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H-E Interactions SIGNED

Increasingly Anthropogenic Landscapes and the Evolution of Plant-Food Production: Human - Environment Interactions during the Final Pleistocene and Early Holocene in the Levant.

Total Cost €

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EC-Contrib. €

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Partnership

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 H-E Interactions project word cloud

Explore the words cloud of the H-E Interactions project. It provides you a very rough idea of what is the project "H-E Interactions" about.

oriented    off    gis    skills    mobility    critical    upward    modification    integrating    interdisciplinary    transition    landscapes    direct    cultural    pull    temporally    abundance    ca    contexts    interpretation    archaeological    shaped    relative    reactions    plant    theoretical    bp    takes    archaeology    practices    holocene    push    micromorphology    environment    region    interactions    levant    alternative    threshold    cal    impacted    construction    implications    23    human    excavated    employ    perspectives    wetland    microbotanical    therein    microcharcoal    multivariate    reflect    earlier    hnc    anthropogenic    consequence    evolution    site    innovation    ranked    pleistocene    ancient    combination    influenced    acquisition    geoarchaeology    agriculture    first    origin    food    ease    provides    phytolith    ka    sites    resource    changing    view    statistical    sedentary    latest    dataset    starch    ing    final    niche    training    examine    lifestyles    broad    environmental    origins    deliberate    largely   

Project "H-E Interactions" data sheet

The following table provides information about the project.

Coordinator
THE CHANCELLOR MASTERS AND SCHOLARSOF THE UNIVERSITY OF CAMBRIDGE 

Organization address
address: TRINITY LANE THE OLD SCHOOLS
city: CAMBRIDGE
postcode: CB2 1TN
website: www.cam.ac.uk

contact info
title: n.a.
name: n.a.
surname: n.a.
function: n.a.
email: n.a.
telephone: n.a.
fax: n.a.

 Coordinator Country United Kingdom [UK]
 Total cost 195˙454 €
 EC max contribution 195˙454 € (100%)
 Programme 1. H2020-EU.1.3.2. (Nurturing excellence by means of cross-border and cross-sector mobility)
 Code Call H2020-MSCA-IF-2016
 Funding Scheme MSCA-IF-EF-ST
 Starting year 2017
 Duration (year-month-day) from 2017-09-01   to  2020-04-28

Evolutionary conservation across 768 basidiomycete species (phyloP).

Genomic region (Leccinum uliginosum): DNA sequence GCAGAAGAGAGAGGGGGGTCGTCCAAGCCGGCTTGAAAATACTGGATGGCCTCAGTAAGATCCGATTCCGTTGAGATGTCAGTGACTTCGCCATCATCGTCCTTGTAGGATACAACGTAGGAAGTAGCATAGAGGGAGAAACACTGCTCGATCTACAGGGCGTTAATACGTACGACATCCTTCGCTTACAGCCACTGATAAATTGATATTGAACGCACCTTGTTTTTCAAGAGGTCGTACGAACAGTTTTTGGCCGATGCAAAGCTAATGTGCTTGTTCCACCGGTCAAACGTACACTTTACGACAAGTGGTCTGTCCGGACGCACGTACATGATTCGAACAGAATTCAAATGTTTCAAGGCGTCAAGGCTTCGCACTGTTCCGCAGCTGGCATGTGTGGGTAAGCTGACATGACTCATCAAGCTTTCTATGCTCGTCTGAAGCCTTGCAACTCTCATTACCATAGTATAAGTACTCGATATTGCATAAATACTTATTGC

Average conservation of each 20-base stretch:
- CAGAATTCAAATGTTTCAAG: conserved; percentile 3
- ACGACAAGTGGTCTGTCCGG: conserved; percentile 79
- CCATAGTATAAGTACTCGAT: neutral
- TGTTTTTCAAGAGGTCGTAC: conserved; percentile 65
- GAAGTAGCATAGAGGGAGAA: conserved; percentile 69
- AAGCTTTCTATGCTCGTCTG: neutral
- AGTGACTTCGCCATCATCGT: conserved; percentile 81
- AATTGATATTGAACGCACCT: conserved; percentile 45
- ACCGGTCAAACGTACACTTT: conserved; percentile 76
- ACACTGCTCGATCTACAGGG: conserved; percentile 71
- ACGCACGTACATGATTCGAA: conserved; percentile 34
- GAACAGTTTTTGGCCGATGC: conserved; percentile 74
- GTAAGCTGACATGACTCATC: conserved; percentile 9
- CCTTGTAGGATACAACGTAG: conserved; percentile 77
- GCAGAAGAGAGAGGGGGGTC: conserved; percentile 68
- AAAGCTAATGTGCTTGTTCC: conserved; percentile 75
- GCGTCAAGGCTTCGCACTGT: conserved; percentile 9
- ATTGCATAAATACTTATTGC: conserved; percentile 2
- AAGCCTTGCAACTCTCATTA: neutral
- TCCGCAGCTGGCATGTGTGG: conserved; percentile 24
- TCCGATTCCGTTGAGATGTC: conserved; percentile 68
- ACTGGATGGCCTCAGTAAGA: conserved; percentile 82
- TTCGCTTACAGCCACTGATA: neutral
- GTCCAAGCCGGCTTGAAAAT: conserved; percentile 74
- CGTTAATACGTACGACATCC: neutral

Partnership

Take a look of project's partnership.

# participants  country  role  EC contrib. [€] 
1    THE CHANCELLOR MASTERS AND SCHOLARSOF THE UNIVERSITY OF CAMBRIDGE UK (CAMBRIDGE) coordinator 195˙454.00

Map

 Project objective

H-E Interactions will investigate how increasingly anthropogenic wetland landscapes and the reliable resources therein influenced the evolution of plant-food production and the origins of agriculture through the Final Pleistocene into the Early Holocene (ca.23-8 ka cal. BP). It will consider how earlier human-environment interactions shaped this key transition, integrating the latest theoretical Human Niche Construction (HNC) perspectives with environmental archaeology to investigate 5 well-excavated wetland oriented archaeological sites in the S. Levant. It will employ an interdisciplinary, combination of microbotanical approaches, (phytolith, starch and microcharcoal analyses) and geoarchaeology, in particular micromorphology, to investigate the on- and off-site contexts of a temporally broad set of sites to provide long-term, direct evidence of ancient plant-use. To achieve this, training in geoarchaeology, GIS and multivariate statistical skills will facilitate the production, management and interpretation of the large environmental dataset. As well as providing direct evidence of plant-use and environment from a critical H-E threshold, H-E Interactions is the first study in the region to directly examine how HNC practices impacted the origins of agriculture. So far, the origin of agriculture has been largely understood as a consequence of human reactions to environmental push & pull factors. This project presents an alternative approach and takes the view that increased use of ‘low-ranked’ resources may reflect deliberate human modification, management and/or food processing innovation, increasing the relative abundance and ease of acquisition of ‘low-ranked’ resources, resulting in ‘upward mobility’ of that resource. HNC provides a new way to consider changing plant resource selection in the Levant and the wider cultural and environmental implications, which may have impacted the rise of increasingly sedentary lifestyles and the origins of agriculture.

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